Screenshot from Talk to Me, featuring the mummified medium's hand gracefully reaching out as if to be shaken with a lone candle in the background

I Don’t Get Nightmares: Scaring Yourself with Talk to Me (2023)

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“Have you seen the group chat? They’re doing it again tonight.”

Back in high school, there was a game that some friends and I used to play. We would go over to the house of one particular kid, whose parents were seemingly never home, and we would take turns. Whoever’s turn it was would bend over, hanging their head down close to the floor and breathing fast and shallow. Then they would stand up suddenly and press the palms of their hands against their throat, cutting off their air until they passed out.

What’s more, this was not a game that was unique to my group of friends, nor one that we had invented ourselves. It’s apparently called “the Choking Game,” and it’s common enough that Time magazine did a scare piece about it back in 2018.

I mention all of this as context for the fact that Talk to Me may be the most credible supernatural teen horror movie ever made, simply by dint of the way that the kids in the film turn the medium-istic hand into a party game, heedless of the larger questions it raises, or the possible consequences of their actions – until it is too late and those actions have come home to roost.

There is a moment in Talk to Me, after the film’s MacGuffin has been introduced, and after a couple of seances have already gone in frightening or unsettling directions, when the style turns to montage, set to upbeat music, as the kids do what kids do, and all take turns grabbing onto the hand and letting themselves become possessed by the spirits of the dead, snapping photos and cracking up at their own antics, even when those antics become horrifying.

If you are not already convinced of Talk to Me’s greatness after that montage, you may never be.

A screenshot from Talk to Me, featuring the graffitied and mummified medium hand being gingerly displayed by a young person in front of another young person looking pensively down at the hand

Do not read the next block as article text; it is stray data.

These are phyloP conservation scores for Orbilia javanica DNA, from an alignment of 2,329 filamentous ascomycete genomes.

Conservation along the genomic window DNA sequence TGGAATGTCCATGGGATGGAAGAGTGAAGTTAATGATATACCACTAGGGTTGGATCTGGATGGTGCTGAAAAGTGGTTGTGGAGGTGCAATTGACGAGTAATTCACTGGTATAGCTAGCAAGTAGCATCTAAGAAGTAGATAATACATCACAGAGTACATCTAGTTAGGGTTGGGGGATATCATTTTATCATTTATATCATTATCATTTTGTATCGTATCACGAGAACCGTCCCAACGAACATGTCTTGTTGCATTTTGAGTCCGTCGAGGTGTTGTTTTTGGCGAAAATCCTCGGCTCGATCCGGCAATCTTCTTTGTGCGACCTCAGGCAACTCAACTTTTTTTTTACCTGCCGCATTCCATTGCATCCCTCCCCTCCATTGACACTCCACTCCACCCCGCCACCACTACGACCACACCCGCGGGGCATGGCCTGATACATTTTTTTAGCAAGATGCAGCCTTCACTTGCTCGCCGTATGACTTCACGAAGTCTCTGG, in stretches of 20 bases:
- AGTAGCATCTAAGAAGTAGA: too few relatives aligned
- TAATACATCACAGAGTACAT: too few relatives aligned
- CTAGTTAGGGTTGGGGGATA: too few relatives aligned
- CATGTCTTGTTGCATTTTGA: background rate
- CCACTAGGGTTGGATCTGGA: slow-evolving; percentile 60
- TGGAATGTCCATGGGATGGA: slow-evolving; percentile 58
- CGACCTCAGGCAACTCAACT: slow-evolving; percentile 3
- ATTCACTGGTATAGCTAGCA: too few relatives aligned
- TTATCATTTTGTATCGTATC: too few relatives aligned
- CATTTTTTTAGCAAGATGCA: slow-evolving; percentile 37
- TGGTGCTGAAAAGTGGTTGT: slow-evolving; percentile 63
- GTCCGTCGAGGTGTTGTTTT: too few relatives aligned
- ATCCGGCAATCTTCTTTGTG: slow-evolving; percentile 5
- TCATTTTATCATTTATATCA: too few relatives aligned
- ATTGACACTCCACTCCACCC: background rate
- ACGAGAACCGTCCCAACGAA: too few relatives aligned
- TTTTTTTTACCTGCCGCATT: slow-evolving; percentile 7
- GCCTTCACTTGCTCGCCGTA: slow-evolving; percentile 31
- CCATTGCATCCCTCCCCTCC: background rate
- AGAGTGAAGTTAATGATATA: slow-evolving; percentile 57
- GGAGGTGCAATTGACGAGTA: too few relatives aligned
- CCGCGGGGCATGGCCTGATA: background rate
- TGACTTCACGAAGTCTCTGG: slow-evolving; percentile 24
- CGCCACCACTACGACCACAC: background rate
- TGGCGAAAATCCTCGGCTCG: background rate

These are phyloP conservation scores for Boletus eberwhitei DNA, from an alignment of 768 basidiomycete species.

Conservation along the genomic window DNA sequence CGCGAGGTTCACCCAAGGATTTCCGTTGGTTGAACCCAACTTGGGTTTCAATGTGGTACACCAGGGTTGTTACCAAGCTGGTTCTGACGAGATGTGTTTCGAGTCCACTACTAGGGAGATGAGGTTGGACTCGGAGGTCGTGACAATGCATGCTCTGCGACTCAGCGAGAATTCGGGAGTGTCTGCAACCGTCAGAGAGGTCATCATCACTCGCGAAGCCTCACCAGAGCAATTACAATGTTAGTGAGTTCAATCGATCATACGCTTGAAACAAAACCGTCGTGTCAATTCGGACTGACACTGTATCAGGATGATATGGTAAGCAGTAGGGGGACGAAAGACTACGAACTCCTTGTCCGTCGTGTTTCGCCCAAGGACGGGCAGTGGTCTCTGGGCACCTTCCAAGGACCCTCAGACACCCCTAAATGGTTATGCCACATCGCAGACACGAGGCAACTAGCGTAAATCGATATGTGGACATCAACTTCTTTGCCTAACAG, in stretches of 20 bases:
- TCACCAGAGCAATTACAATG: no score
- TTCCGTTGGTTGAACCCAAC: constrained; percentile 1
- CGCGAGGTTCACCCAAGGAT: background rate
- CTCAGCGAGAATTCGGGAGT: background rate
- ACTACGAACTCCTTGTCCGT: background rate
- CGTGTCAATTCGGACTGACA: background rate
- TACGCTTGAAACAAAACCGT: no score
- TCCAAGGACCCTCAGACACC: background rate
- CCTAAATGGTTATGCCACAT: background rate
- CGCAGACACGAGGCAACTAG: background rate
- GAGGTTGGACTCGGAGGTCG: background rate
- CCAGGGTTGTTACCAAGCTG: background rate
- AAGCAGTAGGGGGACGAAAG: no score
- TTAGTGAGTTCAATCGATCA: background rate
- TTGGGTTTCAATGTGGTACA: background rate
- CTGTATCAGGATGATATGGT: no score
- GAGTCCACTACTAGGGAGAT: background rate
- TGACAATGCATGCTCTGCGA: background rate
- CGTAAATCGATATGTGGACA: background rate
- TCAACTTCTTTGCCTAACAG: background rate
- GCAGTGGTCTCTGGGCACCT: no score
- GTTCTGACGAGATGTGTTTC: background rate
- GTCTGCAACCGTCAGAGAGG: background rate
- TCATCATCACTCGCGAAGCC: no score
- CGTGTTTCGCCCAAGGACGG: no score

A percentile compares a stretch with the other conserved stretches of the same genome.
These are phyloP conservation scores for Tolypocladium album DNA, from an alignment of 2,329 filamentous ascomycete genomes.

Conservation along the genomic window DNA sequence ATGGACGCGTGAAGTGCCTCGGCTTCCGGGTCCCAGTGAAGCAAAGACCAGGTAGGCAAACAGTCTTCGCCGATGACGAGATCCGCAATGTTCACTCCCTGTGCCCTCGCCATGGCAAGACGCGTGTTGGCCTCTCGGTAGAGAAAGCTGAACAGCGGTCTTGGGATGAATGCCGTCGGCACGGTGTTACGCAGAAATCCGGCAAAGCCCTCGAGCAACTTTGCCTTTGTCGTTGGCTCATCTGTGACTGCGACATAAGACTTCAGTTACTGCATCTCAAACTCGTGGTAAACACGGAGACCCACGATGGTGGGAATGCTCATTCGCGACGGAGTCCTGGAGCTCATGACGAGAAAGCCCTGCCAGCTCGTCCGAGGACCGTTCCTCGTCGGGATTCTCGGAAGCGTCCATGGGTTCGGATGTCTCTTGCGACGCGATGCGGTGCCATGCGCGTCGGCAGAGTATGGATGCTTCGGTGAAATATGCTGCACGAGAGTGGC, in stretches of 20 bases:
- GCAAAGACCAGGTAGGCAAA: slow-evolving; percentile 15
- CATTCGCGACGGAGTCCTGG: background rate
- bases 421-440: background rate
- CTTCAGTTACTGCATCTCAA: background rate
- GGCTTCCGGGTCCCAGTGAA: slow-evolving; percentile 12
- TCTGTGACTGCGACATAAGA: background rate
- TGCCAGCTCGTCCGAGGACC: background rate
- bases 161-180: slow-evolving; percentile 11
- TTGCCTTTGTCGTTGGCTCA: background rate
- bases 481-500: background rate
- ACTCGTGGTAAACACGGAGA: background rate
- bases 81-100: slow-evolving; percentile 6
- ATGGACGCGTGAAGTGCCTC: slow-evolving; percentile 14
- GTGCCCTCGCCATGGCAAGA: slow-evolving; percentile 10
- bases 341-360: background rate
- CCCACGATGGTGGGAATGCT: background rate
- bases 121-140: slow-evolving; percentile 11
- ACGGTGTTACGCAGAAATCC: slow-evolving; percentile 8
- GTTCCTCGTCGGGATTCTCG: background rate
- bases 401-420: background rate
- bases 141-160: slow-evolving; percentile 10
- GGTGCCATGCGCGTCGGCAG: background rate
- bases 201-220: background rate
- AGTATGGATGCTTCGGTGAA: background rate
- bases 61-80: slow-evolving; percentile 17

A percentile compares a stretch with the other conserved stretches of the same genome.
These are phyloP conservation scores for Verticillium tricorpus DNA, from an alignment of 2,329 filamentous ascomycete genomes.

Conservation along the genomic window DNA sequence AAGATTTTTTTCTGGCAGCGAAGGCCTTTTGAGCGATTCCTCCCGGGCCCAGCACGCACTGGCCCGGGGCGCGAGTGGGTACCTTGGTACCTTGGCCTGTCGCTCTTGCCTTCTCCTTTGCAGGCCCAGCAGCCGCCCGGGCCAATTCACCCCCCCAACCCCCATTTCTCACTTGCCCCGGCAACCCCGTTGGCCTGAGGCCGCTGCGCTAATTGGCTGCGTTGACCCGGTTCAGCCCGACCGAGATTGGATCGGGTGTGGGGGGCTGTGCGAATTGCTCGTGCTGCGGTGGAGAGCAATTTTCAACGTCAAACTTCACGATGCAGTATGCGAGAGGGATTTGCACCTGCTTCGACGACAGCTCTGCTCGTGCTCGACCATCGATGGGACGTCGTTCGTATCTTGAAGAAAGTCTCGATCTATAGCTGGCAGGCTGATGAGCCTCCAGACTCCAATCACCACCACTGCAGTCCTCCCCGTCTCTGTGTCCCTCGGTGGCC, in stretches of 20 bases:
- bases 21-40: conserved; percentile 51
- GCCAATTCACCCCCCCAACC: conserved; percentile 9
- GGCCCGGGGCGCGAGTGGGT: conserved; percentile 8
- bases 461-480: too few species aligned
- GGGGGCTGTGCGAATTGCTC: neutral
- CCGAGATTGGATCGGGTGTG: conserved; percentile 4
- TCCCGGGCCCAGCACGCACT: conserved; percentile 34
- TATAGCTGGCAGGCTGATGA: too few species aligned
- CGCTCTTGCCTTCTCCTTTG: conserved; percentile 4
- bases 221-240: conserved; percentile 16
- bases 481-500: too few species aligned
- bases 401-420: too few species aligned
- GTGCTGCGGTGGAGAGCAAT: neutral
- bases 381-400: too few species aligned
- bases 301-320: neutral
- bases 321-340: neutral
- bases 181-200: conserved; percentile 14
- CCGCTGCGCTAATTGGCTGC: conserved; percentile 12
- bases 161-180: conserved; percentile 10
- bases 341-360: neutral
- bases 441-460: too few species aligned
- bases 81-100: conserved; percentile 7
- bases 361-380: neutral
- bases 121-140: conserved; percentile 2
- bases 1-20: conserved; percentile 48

Hailing from the Land Down Under, Talk to Me is the feature film debut of twin brothers Danny and Michael Philippou, who are known for their successful YouTube channel, RackaRacka. It’s also a movie that’s pretty much guaranteed to suffer from its own hype. I’m already seeing people calling it the scariest movie of the year – and it may well be!

But here’s the thing. Talk to Me doesn’t need hyperbole like that. It’s solid enough, inventive enough, entertaining enough, and personable enough to stand on its own feet, and word of mouth will hopefully propel plenty of people into theaters as packed as the late-night screening where I caught this dynamite flick.

Talk to Me takes its time introducing its central device, but it never feels slow. From a truly disorienting cold open to the introduction of each of the characters, every beat in Talk to Me feels like it happens when and how it needs to. And when the hand does finally come into play, it doesn’t disappoint.

As the trailer for the flick makes clear – assuming you’ve seen it – the conceit here is that the hand of a medium has been embalmed and given a ceramic coating, covered in scribbled graffiti. If you light a candle and then grip the hand like you’re shaking it and invite the dead to appear before you, they will. And if you invite them in, they’ll possess you.

A screenshot from the trailer of Talk to Me, at the moment when one of the young characters is being possessed, head tilted to the sky and mouth open and eyes black, silently screaming

This goes sideways almost immediately, and yet the kids keep playing because, as I said above, that is exactly what kids would do. It isn’t until the threats and uncomfortable revelations turn to actual violence that things take a hard turn, but by then, of course, it’s too late.

Talk to Me sells all of this with pretty much every tool in its toolkit. The performances are all fabulous, especially Sophie Wilde, who is tasked with both holding the center of film with one of the most believable horror protagonists in a while, and also flipping creepily into other personalities as she is possessed more than once. She accomplishes both admirably.

Supporting the performances are everything from the cinematography to the soundscape, which always manage to be unsettling, inventive, or even funny, as the situation demands. There are precious few jump scares in Talk to Me, yet it is among the most “commercial” and entertaining horror flicks that A24 has ever done. For the most part, however, the horror comes less from shock than from dawning realization, a trick that can only be pulled off because the characters feel lived-in, their relationships fraught and tangled, but real.

This genuine affection for the characters allows Talk to Me to be cruel – and oh, is it ever, before the end – without feeling mean-spirited. It’s a tightrope that so many movies fail to walk, and this one makes it look effortless.

At this point, I am probably in danger of engaging in that hype I mentioned earlier. I’m not going to argue that Talk to Me is the best film of the year – though it is the best film I’ve seen so far this year, handily – or the scariest. But it might just be the first great horror film of 2023. And if it’s not, I’m looking forward to seeing whatever is…

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Orrin Grey is a writer, editor, game designer, and amateur film scholar who loves to write about monsters, movies, and monster movies. He’s the author of several spooky books, including How to See Ghosts & Other Figments. You can find him online at orringrey.com.

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